County Tyrone writer Francis Hagan mixes sci-fi elements and apocalyptic vision in his debut novel with almost Orwellian results, argues Joanne Savage
A part-dystopian, almost-sci-fi novel that remaps and recontextualises aspects of the Northern Irish conflict and the shady deals done in brokering our new dispensation, The Auditor is an inventive addition to the Ulster canon.
After reams of realist Troubles novels it is a breath of pure, clear air – at least for the way it imagines its fractious society as a pan-European, apocalyptic realm where corruption and prejudice are aptly visualised as problems relevant to the entire human condition rather than a localised, Ulster malaise.
Kristoff Mann is an accountant who knows his name is on a hitlist. Black and White Militants control the nameless city divided into Depots – Monitors and informants keep the gunmen sweet. Water levels are rising, threatening to engulf everything.
Kristoff lives in a constant state of paranoia and terror, unable to feel at ease with the compromises that have been made to balance the tensions of his futuristic society; terrorists are now in government and the heavy price paid by their victims seems to have been forgotten.
The notion of auditing is imagined in the novel as a tracking of the atrocities committed in securing a new administration: have the books been fairly balanced? Is 3000 dead an adequate price to have paid to secure the tranquillity of future generations?
The novel questions the ethics of a government peopled with those who were once trigger-happy, bristling at the message it seems to disseminate: if you were a terrorist and you turn over a new leaf, political power is achievable and all, seemingly, is forgiven – the slate wiped sparklingly clean.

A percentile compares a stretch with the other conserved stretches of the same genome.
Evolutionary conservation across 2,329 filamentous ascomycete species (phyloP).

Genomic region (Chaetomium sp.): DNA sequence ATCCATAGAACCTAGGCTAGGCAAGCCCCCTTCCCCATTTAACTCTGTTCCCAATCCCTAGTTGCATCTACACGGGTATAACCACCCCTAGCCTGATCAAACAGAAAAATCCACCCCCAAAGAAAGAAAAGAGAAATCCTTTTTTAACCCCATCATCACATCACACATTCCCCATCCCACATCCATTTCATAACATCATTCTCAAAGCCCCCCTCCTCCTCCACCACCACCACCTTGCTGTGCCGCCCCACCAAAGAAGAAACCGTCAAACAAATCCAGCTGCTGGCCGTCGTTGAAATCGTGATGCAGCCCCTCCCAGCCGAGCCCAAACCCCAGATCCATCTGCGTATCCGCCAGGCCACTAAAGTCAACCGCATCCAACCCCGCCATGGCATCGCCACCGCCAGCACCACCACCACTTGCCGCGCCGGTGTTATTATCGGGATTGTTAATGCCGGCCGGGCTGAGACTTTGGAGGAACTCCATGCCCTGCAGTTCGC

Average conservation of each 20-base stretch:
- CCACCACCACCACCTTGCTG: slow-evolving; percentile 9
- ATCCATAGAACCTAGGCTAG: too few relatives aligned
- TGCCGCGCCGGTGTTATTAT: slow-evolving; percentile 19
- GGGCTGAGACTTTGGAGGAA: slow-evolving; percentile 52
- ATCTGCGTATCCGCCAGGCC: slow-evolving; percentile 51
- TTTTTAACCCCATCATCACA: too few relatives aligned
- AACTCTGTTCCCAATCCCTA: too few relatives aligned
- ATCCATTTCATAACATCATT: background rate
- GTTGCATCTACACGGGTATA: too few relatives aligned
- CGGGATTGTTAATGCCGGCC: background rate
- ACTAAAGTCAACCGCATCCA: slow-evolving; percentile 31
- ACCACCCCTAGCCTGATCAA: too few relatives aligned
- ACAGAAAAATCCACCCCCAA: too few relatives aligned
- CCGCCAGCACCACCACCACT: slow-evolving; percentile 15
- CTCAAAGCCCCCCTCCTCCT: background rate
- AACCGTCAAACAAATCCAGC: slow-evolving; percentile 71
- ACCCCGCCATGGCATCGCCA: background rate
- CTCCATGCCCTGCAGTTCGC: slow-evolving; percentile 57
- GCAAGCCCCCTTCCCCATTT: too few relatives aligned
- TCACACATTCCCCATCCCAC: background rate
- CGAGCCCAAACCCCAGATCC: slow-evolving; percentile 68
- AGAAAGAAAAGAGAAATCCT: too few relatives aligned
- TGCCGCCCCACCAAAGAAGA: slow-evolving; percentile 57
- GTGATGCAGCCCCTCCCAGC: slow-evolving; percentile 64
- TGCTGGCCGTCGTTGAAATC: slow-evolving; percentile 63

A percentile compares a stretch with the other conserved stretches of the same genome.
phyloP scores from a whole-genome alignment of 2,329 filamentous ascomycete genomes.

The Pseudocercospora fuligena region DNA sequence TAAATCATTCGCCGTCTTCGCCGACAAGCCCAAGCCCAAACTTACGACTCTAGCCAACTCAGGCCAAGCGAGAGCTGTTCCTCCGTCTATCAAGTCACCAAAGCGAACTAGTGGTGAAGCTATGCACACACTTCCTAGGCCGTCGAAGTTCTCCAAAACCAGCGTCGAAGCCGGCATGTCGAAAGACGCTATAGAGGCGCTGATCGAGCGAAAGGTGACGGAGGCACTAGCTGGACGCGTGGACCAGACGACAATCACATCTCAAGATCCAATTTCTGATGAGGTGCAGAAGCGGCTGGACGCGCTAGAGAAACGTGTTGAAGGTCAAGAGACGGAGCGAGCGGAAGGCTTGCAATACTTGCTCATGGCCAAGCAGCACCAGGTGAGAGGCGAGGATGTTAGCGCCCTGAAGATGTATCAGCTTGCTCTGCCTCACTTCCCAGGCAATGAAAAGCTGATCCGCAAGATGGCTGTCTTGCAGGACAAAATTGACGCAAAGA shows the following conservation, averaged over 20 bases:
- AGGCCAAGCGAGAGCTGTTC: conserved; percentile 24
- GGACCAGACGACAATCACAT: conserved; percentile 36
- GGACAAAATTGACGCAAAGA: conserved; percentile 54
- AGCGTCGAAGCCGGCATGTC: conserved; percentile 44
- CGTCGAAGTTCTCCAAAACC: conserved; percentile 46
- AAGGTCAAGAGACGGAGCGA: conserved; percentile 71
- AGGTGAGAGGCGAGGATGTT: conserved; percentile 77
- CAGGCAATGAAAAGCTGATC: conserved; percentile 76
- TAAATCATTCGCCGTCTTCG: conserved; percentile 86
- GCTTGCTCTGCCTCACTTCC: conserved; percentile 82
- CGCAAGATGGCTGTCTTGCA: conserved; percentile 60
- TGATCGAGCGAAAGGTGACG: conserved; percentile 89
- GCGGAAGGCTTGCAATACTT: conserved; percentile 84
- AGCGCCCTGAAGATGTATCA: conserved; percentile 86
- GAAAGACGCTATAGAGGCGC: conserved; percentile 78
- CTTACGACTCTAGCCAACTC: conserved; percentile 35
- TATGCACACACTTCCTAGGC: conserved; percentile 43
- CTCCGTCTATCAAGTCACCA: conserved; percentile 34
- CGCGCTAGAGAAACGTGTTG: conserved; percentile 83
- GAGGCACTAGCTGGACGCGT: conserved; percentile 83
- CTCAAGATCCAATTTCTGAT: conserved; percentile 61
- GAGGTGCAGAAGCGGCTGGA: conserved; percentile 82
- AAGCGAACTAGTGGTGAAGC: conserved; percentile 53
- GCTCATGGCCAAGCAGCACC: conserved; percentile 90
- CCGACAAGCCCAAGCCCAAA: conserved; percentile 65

The society Hagan imagines is heavy with surveillance and mathematical cataloguing. Company accounts are drawn up and businesses are liquidated; collusion and an elusive relationship to the truth prevails. Who is auditing the corruption and the double-dealing? Can victims expect to be reimbursed for their losses? Who can do that difficult, morally repugnant audit?
Though the imagined world is never geographically pin-pointed, it is
obvious that Hagan is using his vague metropolis to speak with freedom about the Northern Irish problem and the difficult situation we are landed with, where former gunmen are now in top political office.
Kristoff, the Auditor, isn’t content with the equations of murder and evasion that have led to truce: 'If these people are genuine in their renunciation of violence they would not be using a ceasefire as leverage to gain political power,' he tells his friend Johan. 'If they’re genuine about turning their backs on armed conflict… they would simply stand down and make way for peaceful, non-combatant people to form a government.'
The legacy of the Troubles is still the driving force in this vague, drowning city. It is somewhat disappointing that Hagan, with his futuristic imagination and clear talent for an elegant, almost Hemingway-style prose of quiet poetry, should return to that most worried-over of scenarios; the elements of sci-fi and Orwellian critique of society’s warped mechanisms could have been pushed more energetically and compellingly beyond the Ulster equation.
Nevertheless, this is an original and deft novel that combines parable with artful probing of socio-political contexts. The language is beautifully economical – each line counts – and things move with a continental flavour. Hagan is a wise and hugely talented writer who straddles genres and moods without ever losing his balance. There is no one else writing fiction in Northern Ireland today quite like him.